Attorneys for Sharon Carrillo, who is accused of helping to beat her 10-year-old daughter to death in 2018, are demanding that prosecutors return seven cellphones they believe could help exonerate their client.
The phones were found this April by Carrillo’s father, Joe Kennedy, who owns the Stockton Springs condominium where Marissa Kennedy was killed. When he turned on one of the phones and found photos of the girl that appeared to have been taken on the day she died, he gave them all to his daughter’s defense attorneys. They were not the only phones found in the home — several other cellphones in the condominium had been seized by police after Kennedy’s death, according to Carrillo’s attorneys.
The lawyers immediately turned the seven phones over to prosecutors from the Maine Attorney General’s office, according to a motion filed last week at the Waldo Judicial Center. But after several months with no action taken on the phones, his daughter’s lawyers want them back and are asking a judge to order their return.
“We gave [prosecutors] the phones and asked them to search them. They said no. We asked for them to be given back. They said no. We are being forced to file a motion. It does feel unusual,” Laura Shaw of Camden Law said Tuesday. “Usually, the state does everything it can to search things. It’s very rare for the state to have evidence before it and claim it doesn’t have probable cause to search.”
The fight over the cellphones is the most recent skirmish in the legal battle over the fate of Sharon Carrillo, 34. Her husband, Julio Carrillo, 52, last month pleaded guilty to the depraved indifference murder of Marissa Kennedy and is scheduled to be sentenced Aug. 28. The state is seeking a life sentence for him. But Shaw and Christopher MacLean, Sharon Carrillo’s attorneys, are arguing that their client was another of Julio Carrillo’s victims, and that prosecutors should dismiss the charge of depraved indifference murder against her altogether.
Police have said that Sharon Carrillo also beat Marissa Kennedy for months and then helped make her daughter’s death look like an accident. She later told investigators she also was abused by Julio Carrillo and was coerced into claiming equal responsibility for the crime.
Carrillo, who has been held in jail since her arrest in February 2018, is scheduled to be tried in December on the charge of murder.
The phones could be significant to her case, Shaw said, adding that she and MacLean believe they likely contain evidence that would be favorable to their client, although they do not know that for sure.
“We didn’t even look at them. We immediately turned them over to the state, thinking they contained important evidence,” she said.
They thought this in part because several other cellphones that had been found in the house and seized by police did contain such evidence. Shaw did not know the exact number of phones in the home, and was not sure why there were so many, but said it might be connected to the family’s financial situation.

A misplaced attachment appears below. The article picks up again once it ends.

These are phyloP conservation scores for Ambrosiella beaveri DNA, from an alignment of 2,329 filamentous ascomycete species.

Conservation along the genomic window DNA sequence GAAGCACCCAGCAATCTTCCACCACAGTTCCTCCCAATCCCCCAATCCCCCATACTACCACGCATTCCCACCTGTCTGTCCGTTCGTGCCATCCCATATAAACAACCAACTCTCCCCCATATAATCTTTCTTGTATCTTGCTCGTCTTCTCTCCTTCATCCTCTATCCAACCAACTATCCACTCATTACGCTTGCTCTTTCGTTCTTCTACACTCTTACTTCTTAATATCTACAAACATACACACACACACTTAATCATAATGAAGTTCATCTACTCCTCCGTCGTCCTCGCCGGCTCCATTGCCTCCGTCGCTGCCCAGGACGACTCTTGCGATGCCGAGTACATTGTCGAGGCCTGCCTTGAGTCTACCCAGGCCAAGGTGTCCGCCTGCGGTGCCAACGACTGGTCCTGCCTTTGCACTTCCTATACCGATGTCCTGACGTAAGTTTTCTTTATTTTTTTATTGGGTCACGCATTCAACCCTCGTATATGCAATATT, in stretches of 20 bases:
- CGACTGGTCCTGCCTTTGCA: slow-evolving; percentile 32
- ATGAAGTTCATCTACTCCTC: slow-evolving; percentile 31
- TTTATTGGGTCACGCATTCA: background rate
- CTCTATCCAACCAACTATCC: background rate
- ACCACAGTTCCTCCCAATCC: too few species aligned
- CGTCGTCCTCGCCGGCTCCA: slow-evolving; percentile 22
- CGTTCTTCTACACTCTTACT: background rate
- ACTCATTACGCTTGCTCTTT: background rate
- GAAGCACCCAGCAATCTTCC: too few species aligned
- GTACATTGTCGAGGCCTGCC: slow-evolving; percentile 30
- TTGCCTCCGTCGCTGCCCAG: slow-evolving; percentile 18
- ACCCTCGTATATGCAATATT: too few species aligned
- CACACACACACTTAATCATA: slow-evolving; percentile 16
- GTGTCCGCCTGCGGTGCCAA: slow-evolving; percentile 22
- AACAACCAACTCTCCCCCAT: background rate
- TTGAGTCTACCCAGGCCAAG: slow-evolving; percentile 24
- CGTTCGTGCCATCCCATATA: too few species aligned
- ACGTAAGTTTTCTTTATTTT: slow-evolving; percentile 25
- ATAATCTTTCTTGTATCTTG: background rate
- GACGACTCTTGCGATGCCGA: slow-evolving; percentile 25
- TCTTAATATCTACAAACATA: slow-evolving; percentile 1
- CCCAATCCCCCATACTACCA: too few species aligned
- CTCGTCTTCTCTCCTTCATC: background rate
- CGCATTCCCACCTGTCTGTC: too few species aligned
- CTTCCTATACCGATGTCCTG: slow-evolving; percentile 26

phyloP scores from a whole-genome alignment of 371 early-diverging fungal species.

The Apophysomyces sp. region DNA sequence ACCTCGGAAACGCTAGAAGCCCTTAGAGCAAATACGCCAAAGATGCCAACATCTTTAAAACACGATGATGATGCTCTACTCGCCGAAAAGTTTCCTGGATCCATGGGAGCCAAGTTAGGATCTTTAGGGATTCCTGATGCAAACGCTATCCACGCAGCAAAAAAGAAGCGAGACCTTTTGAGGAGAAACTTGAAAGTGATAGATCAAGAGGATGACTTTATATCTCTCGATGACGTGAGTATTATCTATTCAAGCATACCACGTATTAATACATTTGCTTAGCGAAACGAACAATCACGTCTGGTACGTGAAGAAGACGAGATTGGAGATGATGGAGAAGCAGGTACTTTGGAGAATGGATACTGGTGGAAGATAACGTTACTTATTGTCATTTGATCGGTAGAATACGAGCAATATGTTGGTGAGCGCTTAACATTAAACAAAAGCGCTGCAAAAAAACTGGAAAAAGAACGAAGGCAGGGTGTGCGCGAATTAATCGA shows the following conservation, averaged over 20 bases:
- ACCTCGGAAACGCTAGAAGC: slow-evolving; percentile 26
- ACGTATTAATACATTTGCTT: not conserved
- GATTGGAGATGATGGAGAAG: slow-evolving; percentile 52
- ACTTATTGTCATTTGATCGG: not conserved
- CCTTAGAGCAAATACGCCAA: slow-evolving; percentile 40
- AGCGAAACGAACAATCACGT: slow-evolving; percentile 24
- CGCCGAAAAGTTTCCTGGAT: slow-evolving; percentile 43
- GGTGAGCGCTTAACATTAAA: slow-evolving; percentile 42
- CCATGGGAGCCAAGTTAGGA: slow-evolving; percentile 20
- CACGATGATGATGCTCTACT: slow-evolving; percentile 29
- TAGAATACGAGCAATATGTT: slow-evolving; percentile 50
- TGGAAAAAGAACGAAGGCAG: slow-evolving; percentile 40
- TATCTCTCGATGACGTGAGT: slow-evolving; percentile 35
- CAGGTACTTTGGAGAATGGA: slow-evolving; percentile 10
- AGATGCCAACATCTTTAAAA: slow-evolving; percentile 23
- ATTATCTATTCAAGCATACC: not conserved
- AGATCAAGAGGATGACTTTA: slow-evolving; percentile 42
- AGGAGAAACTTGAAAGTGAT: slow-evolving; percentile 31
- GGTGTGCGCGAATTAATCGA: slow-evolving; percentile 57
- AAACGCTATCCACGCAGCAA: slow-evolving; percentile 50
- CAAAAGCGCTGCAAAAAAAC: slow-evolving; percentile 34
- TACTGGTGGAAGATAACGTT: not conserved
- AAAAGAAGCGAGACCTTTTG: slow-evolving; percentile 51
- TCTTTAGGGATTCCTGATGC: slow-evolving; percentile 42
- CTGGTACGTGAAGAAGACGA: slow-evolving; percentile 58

“I know that once they moved up here [ from New York state], Sharon wasn’t allowed to work, and Julio’s employment history is a little bit spotty,” she said. “I think that finances were probably very tight, and my impression of these phones is that they were prepaid. I don’t know that that really explains why there were so many phones, but Julio continued to use the phones to take photos and videos.”
Among the photos found in the other cellphones in the home were images that the attorneys described as “ghastly” and “monstrous.”
“[There was a] photo showing Marissa Kennedy and Sharon Carrillo naked on the floor with their arms held in the air, and videos made by Julio Carrillo causing extreme emotional distress to Marissa Kennedy and Sharon Carrillo while seemingly taking pleasure in it,” defense attorneys wrote in the motion.
The seven phones found in April by Joe Kennedy were not hidden from police investigators, but were left behind because Julio Carrillo told Maine State Police detectives that the phones were broken and did not contain any relevant data, the motion said.
Given the evidence found on the other phones, it is surprising to Shaw and MacLean that prosecutors have determined they do not have probable cause to examine the contents of the seven additional phones.
“This explanation defies credulity,” the attorneys said in the motion.
Because Julio Carrillo has pleaded guilty, the contents of the phones have no bearing on his case, they wrote, and Sharon Carrillo gave the phones to the state so they could be analyzed.
“It is an established fact that Julio Carrillo used cellphones to record and preserve images of ghastly and monstrous abuse,” they wrote. “[His] statements to detectives to discourage them from analyzing the phones should cause any reasonable person investigating the matter to pay extra attention to the content of those phones.”
The attorneys said they believed that the only logical explanation for the state’s decision not to analyze the phones is because prosecutors feel they have all the evidence against Sharon Carrillo they need and that they are concerned the phones will contain more content that is exculpatory to their client.
On Tuesday, prosecutors had not yet filed a response to the motion for return of property and had no comment on the matter. Justice Robert Murray will decide whether or not to return the seven cellphones to Sharon Carrillo’s attorneys.